Patching and Vulnerability Management go hand in hand in the process of protecting corporate assets and data. So what is the difference between the two, and how can you make sure that all critical systems are protected? How can we best use these processes, to maximise the security profile of corporate systems and data?
All software, applications and operating systems require regular maintenace and management to prevent hackers and cybercriminals from exploiting known weaknesses, to gain access and compromise systems security. IT evolves rapidly, new systems, code bases, technologies and integration techniques are coming onstream and changing regularly. This means that any system, no matter how well they have been built, can’t be left untouched for a significant amount of time and be expected to retain a high level of security. IT professionals need to develop, monitor and deploy security patches to each regularly to prevent cybersecurity issues from arising. So what is the difference between patching and Vulnerability Management?
Patch management processes in large organisations tends to focus on the key operating systems employed to manage critical infrastructure. Usally Windows systems are the key target for management and this extends to endpoint devices such as desktops/laptops etc. A more mature process would also target key data management, database technologies employed as well as network, gateway and other critical infrastructure components. The various desktop applications and client technologies employed should also attract attention. This could also be addressed by using a Standard Operating Environment (SOE) hardened build which is common and already free of un-needed (and often insecure) desktop technologies.
The application of patches should be undertaken regularly and depending on the maturity of the process should involve the testing of patches within a test environment to ensure that they do not adversly impact critical systems amd applications. Updates often include bug fixes that create a patch for any vulnerable part of the system, eliminating cybersecurity issues until the newest versions are available for deployment across the enterprise.
Patch management is most effective way of keeping systems free of vulnerabilities which are directly related to coding weaknesses and other problems which are found regularly in the various systems and applications currently in use.
Vulnerability management takes patch management a step further and is the ultimate way by which companies can make sure that vulnerabilities are appropriately managed. The process is divided into three key phases: discovery, prioritisation and response. Every organisation should utilise vulnerability management to increase its cybersecurity resilience.
The process begins with discovery, which involves assessing all networks, systems, applications, code and devices to search for known vulnerabilities. A process which combines industry resources and regular scanning of systems and enterprise networks is critical to a mature vulnerability management process.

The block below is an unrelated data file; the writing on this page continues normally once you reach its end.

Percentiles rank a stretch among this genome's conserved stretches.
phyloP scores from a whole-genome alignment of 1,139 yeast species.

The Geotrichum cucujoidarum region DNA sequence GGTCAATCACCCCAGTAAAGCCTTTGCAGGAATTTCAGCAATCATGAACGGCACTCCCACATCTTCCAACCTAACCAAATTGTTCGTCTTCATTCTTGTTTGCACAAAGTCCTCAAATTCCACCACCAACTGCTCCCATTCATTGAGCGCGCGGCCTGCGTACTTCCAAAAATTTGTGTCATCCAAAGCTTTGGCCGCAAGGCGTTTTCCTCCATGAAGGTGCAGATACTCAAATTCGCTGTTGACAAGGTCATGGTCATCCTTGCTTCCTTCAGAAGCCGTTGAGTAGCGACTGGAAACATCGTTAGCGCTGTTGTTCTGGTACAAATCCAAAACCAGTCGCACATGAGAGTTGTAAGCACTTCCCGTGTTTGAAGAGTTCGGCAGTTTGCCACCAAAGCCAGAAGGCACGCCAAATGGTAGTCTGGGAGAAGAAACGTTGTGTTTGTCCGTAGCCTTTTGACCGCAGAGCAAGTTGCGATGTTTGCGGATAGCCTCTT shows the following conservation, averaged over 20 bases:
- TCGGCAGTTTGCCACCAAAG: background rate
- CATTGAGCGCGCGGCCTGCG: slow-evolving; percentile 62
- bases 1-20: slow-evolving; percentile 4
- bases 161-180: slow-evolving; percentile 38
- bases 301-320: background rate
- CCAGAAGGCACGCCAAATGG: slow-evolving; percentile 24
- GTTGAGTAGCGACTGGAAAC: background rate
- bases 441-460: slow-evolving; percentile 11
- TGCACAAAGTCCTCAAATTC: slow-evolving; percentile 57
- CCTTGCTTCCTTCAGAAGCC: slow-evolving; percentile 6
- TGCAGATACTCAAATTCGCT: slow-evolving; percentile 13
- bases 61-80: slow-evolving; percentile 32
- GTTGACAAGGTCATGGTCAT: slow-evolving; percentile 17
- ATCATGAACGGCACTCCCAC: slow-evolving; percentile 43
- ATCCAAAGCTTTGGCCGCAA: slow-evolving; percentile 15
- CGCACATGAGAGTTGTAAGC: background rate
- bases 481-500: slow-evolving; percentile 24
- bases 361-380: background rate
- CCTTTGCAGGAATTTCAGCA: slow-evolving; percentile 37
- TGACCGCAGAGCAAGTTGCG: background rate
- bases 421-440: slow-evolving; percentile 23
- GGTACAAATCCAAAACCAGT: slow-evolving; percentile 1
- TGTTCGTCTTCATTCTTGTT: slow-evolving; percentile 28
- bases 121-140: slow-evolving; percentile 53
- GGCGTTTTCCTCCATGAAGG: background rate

Industry resources such as (cvedetails.com) offer an objective way and process for scoring the vulnerabilities and thus help determining the priority for remediation. Budgets are not endless, so a process which sets the scope and timeframe for scanning of corporate systems and assets is critical.
Set a target for scanning which is achieveable and covers the key and critical systems, applications, code etc. Sometimes using an external vendor for security testing and vulnerability scanning can provide the objectivity needed to identify areas of security weakness which has not previously been considered.
The second step, prioritisation, uses an objective standard and/or risk assessment to determine the priority for remediation of the issues found. The combination of industry resources (such as CVEdetails.com), or the expertise of an external vendor can often help to prioritise effort to get ‘best bang for bucks’
There may be a way of effecting immediate resolution or employing compensating controls, which had not previously been considered. The prioritisation involves the order of addressing any vulnerabilities within company systems and networks. This depends on the severity of the issue, how long it will take and how much it will cost. Sometimes the cybersecurity risk that issues pose can be relatively low, meaning that it can be acceptable to keep it unpatched for some time. However, it is essential to address high-risk vulnerabilities as quickly and effectively as possible to prevent their exploitation.
The third step is response, or taking action to eliminate the issues identified. The type and nature of the vulnerability, will determine what the most appropriate and ideal response is to resolving it.
Vulnerability management is the evolution or maturity stage, of systems management and cyber responsiveness. Vulnerability management actively seeks out issues and responds to them rather than just waiting for a patch to apply based on vendor discovery and remediation timeframes.
Ensuring that systems are adequately hardened and appropriately configured prior to production deployment goes a long way to ensuring adequate protection.
Vulnerability management takes a more holistic approach to ensuring the ongoing Confidentiality, Integrity, Availability and Privacy of systems and data. Depending on the nature of the issue the best response might be patching, configuration, filtering, code changes, or employing third party cloud technologies and software to protect systems.
Canda can support you in your patch and vulnerability management with expert advice and practical processes to help protect from cyber attack. If you would like to learn more, please get in touch with us today, and we will be happy to help your business out by maximising cybersecurity!